Thursday, March 24, 2011

Foundation 153

I am a member of the local elementary school foundation, which raises money to fund special events in the schools.  Teachers apply and the Foundation153 provides grants.  It’s pretty simple - except we have to raise money to fund the grants we make.
We raise money with three major events each year: 
     *a 5K “Fund Run,” 
     *“Pastapalooza,” a spaghetti dinner followed by a concert from the various choirs in the district, 
     *"Spring for Homewood Schools,” an upscale dinner and silent auction.  
Minor fund raisers include selling popcorn at the local Christmas tree lighting, and selling water and milk at the Homewood ‘"ChocolateFest.”  The smaller events bring in only a couple hundred bucks each, but they help.
We are also the recipient of donations from local organizations, like the Rotary Club.
Last year we granted thousands of dollars to various projects that teachers proposed, and very few projects were denied.
As a member of the Board, I am obligated to do my share of fund raising and to work at events.  This spring I have been asking people for items for the silent auction.  I hate asking for money.  I have a hard time doing it, especially in this economy, but I have been somewhat successful.
One local business explained that business is seasonal and they just cannot make a donation.  I respect that and will continue to patronize that company.  A local liquor store doesn’t donate to groups that deal with children because  the owner believes it sets a bad example for kids.  I absolutely respect that decision.  He is generous in many other ways.
I get really irritated, however, with people who give me a vague answer about donating, and essentially blow me off.  

A local ethnic restaurant, for example, suddenly stopped understanding English when I asked for a donation.  The hostess mumbled something like, “Manager not here.”  I asked her to pass the information along, but they haven’t bothered to reply.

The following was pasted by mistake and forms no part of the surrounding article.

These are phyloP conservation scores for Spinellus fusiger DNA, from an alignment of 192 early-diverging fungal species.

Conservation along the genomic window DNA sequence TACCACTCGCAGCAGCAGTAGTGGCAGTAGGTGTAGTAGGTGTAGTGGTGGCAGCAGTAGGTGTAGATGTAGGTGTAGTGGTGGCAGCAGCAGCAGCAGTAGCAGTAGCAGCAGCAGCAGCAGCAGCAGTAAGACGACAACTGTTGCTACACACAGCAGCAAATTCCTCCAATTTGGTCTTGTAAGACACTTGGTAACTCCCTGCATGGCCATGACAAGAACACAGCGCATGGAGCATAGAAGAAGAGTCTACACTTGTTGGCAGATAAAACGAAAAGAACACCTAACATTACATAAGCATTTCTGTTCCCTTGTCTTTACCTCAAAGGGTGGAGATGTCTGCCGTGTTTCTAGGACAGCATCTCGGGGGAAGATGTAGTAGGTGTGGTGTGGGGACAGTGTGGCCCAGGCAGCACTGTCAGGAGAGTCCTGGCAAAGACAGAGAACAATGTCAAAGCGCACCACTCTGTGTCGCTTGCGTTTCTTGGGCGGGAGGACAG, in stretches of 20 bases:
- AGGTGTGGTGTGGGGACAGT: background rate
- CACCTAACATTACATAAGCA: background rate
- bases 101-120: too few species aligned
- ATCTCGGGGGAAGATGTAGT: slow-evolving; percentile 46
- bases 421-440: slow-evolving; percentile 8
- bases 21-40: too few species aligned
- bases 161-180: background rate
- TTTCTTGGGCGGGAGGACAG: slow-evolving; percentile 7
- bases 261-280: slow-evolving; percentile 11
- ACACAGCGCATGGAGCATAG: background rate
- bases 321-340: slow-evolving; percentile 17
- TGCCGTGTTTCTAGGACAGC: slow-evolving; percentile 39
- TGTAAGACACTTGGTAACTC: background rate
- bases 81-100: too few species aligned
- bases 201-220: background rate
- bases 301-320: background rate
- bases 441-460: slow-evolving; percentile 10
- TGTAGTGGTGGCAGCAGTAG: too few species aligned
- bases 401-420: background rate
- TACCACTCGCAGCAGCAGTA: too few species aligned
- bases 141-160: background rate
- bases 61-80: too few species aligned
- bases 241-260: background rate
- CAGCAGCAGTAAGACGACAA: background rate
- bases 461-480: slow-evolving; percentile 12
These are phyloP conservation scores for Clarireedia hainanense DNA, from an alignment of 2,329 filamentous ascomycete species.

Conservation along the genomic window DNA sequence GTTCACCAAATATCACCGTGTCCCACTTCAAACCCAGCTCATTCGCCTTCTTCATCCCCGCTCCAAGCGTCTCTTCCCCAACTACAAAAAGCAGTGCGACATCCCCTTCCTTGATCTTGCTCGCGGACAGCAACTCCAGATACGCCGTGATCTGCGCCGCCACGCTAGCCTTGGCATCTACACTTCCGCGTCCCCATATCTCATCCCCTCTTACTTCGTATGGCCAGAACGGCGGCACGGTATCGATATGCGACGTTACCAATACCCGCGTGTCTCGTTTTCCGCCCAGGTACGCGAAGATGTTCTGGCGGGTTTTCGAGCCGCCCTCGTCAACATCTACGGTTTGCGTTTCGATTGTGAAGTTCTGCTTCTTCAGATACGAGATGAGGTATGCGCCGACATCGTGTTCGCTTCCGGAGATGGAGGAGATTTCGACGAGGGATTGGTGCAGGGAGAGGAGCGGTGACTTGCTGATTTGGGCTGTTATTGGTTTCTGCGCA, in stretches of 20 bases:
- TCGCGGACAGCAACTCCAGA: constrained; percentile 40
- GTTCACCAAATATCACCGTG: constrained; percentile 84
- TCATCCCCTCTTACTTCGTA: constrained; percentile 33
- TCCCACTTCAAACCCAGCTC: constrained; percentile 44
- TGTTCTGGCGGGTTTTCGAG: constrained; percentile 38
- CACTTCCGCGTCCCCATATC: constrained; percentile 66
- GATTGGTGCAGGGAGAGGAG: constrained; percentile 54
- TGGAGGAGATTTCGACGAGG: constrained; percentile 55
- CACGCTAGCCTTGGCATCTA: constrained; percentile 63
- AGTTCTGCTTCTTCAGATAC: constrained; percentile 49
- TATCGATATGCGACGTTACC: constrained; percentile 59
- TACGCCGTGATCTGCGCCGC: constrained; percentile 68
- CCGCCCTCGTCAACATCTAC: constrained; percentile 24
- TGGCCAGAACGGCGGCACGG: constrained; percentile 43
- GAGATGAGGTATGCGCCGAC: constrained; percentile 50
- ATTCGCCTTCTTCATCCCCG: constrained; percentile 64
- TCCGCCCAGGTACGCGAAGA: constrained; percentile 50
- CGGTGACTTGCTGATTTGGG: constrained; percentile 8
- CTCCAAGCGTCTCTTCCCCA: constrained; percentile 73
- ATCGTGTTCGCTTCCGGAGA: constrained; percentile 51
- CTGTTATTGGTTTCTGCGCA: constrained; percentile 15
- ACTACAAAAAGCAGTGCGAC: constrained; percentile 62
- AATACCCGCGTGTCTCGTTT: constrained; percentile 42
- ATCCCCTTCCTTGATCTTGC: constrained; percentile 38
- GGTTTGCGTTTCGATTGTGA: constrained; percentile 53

A local financial company sent the information to “Corporate.”  They never bothered to reply.
But I find that local mom and pop businesses are the most generous.  Here is a list of people who have donated very generously.  I hope you patronize them if you can.
Prairie Tire in Chicago Heights.  The owner and his wife do not live in the elementary school district, and the business is not in the district, but they were very generous.
Sun Center Garden and Gifts in Glenwood.  Again, they have no connection with Homewood Schools, but were very generous.
St. James Health and Wellness Institute, Chicago Heights.  Not connected with Homewood School, but generous.
Leon’s Floor Covering in Glenwood.  Another Mom and Pop business with no ties to Homewood Schools, but generous just the same.
Chiropractic Care Center on 187th in Homewood.  A very generous gift that anyone can use.
Great Clips in Homewood.  A very generous gift.
This is my public thank you to the folks who were generous and who support Homewood Schools.  I hope my readers patronize these businesses, a couple of which are struggling. 

You too can donate or attend the Spring for Homewood Schools April 9, at Ravisloe Country Club.  Click on the event for information!
As always feel free to comment below.

Wednesday, March 16, 2011

R.S.V.P., dammit!

I have to admit that I’ve had it.  Too many people fail to respond to invitations.
In the past we’ve used the standard R.S.V.P., French for “respond please.”  That didn’t work, and we received somewhat better results with R.S.V.P. or else.  A few more people let us know that they would or would not be coming with the added or else.
A few years ago, Shannon gave us a birthday party and used “R.S.V.P to [her phone number].”  The purpose, of course, was to get people to respond and then tell them where the party was.  But we got complaints.  People couldn’t come unless they knew where the party was going to be because they couldn’t drive more than three miles for goodness’ sake!
I tried evites, but they weren’t successful either.  People didn’t want to respond publicly or on line for some reason - or were to lazy to bother to respond at all.  A few told us they were coming but when I printed up the evite list the weren’t on it and it resulted in a lot more paper work.  Arrrrrgggggghhhhh.
We hand delivered the last invitation we sent,  so we could be sure the mails wouldn’t screw us up like they did in December.  (Our mail arrives after 6 p.m. usually, and occasionally ends up scattered across the neighborhood. When we get mail addressed to other people locally or as far away as Maryland I always write where and when received and re-mail it.  Complaints to the local postmaster don't seem to help.)

We're having a coffee tonight for the Homewood School Committee, which will make a presentation and answer questions about next month’s referendum for the elementary school district.  We wrote on it, “Please let us know if you’re able to attend or not.”  I think that was pretty clear.  One person told me he’d be there last week.  I corrected the date he had in his head, and he says he’s attending.